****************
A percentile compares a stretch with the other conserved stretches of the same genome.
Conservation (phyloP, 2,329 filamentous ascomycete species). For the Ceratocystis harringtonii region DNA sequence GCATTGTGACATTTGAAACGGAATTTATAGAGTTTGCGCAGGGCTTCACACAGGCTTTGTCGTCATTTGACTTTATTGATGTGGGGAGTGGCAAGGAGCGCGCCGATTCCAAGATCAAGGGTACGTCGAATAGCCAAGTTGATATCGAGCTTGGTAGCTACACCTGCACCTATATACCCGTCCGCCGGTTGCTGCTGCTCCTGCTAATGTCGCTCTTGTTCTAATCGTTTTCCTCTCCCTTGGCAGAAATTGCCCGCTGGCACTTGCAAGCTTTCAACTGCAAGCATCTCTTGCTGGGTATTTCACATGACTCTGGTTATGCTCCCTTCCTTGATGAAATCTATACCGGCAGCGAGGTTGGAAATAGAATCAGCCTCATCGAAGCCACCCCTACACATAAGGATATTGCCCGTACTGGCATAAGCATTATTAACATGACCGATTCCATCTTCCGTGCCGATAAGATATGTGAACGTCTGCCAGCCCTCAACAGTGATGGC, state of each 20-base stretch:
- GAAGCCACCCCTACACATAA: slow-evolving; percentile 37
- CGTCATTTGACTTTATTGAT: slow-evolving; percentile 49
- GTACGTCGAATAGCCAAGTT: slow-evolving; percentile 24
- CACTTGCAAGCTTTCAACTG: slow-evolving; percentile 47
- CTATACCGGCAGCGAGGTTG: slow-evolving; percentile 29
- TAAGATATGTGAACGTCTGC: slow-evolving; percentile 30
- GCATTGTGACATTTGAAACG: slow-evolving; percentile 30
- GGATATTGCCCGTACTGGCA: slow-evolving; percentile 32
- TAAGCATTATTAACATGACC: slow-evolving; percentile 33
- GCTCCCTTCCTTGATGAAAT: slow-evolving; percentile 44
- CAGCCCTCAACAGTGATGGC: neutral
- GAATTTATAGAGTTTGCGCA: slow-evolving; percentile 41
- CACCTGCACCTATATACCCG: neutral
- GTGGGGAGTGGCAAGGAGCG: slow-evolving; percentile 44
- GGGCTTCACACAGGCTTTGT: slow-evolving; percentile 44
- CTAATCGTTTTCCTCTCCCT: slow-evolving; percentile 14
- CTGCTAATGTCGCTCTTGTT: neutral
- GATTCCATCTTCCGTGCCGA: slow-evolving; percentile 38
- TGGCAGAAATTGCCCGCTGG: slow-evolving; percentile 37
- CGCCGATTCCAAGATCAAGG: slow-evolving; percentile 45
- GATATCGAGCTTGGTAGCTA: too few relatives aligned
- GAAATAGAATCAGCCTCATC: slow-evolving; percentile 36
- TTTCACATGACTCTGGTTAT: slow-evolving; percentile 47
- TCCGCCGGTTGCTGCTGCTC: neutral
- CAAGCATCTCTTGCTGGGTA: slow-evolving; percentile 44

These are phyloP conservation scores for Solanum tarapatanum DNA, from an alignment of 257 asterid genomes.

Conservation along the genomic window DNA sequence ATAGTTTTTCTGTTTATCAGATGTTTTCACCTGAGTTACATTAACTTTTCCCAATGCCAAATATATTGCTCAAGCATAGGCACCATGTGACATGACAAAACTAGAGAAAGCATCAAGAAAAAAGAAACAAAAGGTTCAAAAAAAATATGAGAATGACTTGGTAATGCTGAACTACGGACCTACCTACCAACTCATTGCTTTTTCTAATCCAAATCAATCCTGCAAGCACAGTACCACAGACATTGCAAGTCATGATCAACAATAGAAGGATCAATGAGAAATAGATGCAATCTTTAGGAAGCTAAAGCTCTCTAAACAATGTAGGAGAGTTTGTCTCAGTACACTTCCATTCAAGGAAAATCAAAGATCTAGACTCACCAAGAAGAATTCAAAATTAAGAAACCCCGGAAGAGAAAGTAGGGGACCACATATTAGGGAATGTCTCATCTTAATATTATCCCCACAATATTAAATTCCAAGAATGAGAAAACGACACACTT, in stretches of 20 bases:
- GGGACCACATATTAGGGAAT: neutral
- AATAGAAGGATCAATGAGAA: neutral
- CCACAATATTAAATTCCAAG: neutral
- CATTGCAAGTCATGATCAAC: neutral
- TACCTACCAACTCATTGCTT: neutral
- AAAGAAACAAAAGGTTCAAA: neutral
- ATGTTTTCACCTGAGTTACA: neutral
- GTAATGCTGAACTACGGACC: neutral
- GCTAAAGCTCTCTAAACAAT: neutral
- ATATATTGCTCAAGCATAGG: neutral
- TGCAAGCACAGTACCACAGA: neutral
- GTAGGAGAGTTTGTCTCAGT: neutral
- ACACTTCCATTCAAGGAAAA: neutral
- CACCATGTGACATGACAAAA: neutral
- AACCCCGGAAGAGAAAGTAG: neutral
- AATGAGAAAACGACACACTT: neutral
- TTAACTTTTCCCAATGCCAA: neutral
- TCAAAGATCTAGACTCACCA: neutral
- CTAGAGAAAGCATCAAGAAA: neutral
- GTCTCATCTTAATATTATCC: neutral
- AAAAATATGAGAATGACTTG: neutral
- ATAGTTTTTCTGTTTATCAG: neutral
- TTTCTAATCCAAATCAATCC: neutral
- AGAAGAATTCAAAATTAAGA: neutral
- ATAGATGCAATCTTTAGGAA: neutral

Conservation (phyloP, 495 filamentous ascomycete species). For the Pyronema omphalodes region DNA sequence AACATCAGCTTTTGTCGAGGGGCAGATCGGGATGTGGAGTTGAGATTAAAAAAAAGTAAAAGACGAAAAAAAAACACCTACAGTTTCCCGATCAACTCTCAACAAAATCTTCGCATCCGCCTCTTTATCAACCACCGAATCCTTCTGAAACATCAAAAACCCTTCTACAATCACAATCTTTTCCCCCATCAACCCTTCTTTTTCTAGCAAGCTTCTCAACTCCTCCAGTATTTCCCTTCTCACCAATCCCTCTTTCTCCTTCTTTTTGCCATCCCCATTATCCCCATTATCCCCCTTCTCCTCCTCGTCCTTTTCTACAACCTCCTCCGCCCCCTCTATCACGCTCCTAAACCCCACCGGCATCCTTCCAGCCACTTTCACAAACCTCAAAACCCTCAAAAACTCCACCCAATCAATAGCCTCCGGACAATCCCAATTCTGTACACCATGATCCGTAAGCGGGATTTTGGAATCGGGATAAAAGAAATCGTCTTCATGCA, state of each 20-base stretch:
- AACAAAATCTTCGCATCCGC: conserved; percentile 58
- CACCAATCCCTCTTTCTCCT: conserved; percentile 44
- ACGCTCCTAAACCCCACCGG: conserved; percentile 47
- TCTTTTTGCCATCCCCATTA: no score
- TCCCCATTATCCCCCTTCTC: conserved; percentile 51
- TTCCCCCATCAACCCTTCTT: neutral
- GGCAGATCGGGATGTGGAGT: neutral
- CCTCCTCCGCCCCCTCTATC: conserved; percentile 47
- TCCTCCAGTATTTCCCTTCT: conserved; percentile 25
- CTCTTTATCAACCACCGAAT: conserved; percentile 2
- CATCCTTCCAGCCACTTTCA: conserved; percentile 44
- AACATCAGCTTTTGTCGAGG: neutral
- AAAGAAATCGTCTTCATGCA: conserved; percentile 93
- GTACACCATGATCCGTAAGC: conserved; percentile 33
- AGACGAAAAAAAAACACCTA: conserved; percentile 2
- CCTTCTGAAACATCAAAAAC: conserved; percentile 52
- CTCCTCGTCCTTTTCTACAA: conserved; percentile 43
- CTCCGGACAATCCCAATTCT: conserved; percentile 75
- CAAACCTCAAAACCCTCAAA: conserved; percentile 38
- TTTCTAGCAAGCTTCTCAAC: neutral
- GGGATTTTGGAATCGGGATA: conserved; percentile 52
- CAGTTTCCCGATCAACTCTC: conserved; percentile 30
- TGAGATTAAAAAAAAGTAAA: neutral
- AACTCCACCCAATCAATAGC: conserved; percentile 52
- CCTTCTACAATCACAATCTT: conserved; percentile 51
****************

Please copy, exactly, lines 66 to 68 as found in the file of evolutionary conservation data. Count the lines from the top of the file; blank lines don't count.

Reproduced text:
- CATCCTTCCAGCCACTTTCA: conserved; percentile 44
- AACATCAGCTTTTGTCGAGG: neutral
- AAAGAAATCGTCTTCATGCA: conserved; percentile 93